The Walt Disney Co. has officially acquired 100 percent of BAMTech, the streaming video technology company that it acquired majority ownership of in 2017 from Major League Baseball, as reported in The Hollywood Reporter.
According to a footnote in the company’s annual report, which it filed Tuesday, Disney paid Major League Baseball $900 million for its 15% stake in the company, now known as “Disney Streaming,” earlier in November.
Disney and the sports league had the right to force a buyout of the stake based on its fair market value beginning earlier this year. Disney had bought the National Hockey League’s 10% stake in BAMTech for $350 million last year.
BAMTech technology powers Disney+, Hulu and Disney’s other offerings, and has become a critical part of the company’s streaming infrastructure. The announcement of the BAMTech acquisition on the company’s August 2017 earnings call—coupled with the announcement of plans for ESPN and Disney-branded streaming services—was “the beginning of the reinvention of The Walt Disney Company,” then-CEO Bob Iger wrote in his memoir The Ride of a Lifetime.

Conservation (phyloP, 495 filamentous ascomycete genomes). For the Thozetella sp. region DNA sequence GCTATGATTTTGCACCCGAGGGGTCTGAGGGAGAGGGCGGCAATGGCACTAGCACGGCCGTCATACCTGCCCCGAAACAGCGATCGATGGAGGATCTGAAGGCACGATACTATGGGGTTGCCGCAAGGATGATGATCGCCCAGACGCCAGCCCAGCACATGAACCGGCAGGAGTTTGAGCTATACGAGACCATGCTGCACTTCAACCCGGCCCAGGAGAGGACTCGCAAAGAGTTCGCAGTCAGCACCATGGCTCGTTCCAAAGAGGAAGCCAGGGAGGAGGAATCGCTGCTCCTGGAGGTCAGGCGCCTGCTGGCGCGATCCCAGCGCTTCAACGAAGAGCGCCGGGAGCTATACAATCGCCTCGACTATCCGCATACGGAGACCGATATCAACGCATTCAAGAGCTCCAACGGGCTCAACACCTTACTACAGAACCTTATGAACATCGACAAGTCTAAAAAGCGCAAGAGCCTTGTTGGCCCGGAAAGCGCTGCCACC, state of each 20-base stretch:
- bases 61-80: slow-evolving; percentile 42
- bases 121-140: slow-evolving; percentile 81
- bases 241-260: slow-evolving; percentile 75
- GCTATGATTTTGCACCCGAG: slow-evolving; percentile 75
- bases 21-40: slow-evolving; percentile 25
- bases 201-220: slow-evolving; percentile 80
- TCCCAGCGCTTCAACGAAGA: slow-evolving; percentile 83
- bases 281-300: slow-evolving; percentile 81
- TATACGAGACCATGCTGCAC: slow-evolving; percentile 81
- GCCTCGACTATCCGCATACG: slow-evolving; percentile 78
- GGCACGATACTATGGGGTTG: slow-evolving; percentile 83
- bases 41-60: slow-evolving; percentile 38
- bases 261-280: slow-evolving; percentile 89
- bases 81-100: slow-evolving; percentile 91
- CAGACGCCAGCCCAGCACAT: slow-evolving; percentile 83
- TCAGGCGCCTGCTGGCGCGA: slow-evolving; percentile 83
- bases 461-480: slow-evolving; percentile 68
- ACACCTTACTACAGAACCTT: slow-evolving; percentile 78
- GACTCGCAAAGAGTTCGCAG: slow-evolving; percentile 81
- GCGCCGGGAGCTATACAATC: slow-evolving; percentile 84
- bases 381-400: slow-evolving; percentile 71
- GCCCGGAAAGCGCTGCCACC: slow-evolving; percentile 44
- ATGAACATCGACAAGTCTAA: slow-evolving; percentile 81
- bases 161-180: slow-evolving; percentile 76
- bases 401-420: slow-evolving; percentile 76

BAMTech can trace its origins to 2000, when the league sought to create a digital hub for the league, and to help develop online ticket sales. The result was MLB Advanced Media, which in the ensuring years developed in-house streaming video technology to bring baseball highlights and full games to the internet. MLB Advanced Media streamed its first baseball game during the 2002 season, a full three years before YouTube was founded.
BAMTech would go on to power a variety of streaming services, including offerings from the NHL (a minority shareholder) and HBO.
The league spun off its streaming video division as BAMTech in 2015, with Disney acquiring a minority stake a year later. Disney would go on to acquire its majority stake in 2017, buying out its remaining partners at the NHL and MLB in 2021 and 2022, respectively.